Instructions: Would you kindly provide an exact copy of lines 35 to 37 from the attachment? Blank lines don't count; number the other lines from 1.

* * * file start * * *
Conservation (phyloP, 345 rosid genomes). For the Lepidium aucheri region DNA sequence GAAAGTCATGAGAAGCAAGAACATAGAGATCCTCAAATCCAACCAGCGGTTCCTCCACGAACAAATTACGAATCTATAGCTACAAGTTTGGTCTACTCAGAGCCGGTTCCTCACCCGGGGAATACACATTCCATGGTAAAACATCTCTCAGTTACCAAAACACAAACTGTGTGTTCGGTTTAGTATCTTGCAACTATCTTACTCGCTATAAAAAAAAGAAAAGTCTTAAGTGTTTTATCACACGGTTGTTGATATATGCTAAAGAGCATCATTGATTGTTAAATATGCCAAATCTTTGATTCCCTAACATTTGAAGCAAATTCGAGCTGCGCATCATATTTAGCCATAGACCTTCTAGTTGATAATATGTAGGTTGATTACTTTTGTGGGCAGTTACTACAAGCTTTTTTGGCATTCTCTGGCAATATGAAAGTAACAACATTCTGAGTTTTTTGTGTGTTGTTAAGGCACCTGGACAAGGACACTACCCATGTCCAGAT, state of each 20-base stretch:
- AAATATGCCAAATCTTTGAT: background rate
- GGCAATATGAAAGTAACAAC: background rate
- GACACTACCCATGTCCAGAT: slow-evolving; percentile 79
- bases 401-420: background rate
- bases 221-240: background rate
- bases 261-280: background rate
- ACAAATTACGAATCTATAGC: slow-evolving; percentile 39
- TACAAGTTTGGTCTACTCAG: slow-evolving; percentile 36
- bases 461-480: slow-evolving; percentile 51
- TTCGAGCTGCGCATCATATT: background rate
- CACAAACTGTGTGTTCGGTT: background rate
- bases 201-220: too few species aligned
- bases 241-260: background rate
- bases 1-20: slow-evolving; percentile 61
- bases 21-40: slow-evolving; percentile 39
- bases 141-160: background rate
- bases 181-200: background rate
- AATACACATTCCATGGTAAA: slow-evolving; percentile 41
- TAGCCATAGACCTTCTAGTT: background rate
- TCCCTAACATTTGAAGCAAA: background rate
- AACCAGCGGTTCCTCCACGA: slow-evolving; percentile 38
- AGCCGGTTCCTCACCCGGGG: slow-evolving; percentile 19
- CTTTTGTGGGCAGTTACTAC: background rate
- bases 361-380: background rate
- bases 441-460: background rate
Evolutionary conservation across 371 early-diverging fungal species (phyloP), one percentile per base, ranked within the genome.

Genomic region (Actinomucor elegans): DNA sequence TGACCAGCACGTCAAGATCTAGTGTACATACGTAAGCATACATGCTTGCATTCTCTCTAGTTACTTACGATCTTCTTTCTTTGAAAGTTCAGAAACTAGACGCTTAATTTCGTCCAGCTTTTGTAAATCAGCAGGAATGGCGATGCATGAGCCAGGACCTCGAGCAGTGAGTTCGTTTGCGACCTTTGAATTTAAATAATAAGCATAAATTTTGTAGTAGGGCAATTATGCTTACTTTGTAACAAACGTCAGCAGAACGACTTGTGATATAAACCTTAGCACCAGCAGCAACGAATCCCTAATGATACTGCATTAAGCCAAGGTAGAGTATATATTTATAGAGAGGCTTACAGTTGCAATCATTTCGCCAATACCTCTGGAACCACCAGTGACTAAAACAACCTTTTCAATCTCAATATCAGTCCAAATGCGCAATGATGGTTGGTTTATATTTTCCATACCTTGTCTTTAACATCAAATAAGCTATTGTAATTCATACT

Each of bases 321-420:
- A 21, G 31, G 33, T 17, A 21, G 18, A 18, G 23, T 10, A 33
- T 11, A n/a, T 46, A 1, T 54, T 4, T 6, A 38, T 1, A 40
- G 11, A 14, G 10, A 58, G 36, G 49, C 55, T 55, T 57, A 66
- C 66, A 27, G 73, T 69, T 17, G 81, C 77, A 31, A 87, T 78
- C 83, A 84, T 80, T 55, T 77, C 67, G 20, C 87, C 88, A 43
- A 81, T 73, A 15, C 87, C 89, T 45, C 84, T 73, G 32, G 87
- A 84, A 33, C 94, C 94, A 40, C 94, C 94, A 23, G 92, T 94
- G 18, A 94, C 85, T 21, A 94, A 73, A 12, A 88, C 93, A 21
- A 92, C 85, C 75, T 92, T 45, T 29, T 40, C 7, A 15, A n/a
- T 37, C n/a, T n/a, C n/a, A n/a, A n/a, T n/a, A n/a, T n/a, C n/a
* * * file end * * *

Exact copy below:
- A 81, T 73, A 15, C 87, C 89, T 45, C 84, T 73, G 32, G 87
- A 84, A 33, C 94, C 94, A 40, C 94, C 94, A 23, G 92, T 94
- G 18, A 94, C 85, T 21, A 94, A 73, A 12, A 88, C 93, A 21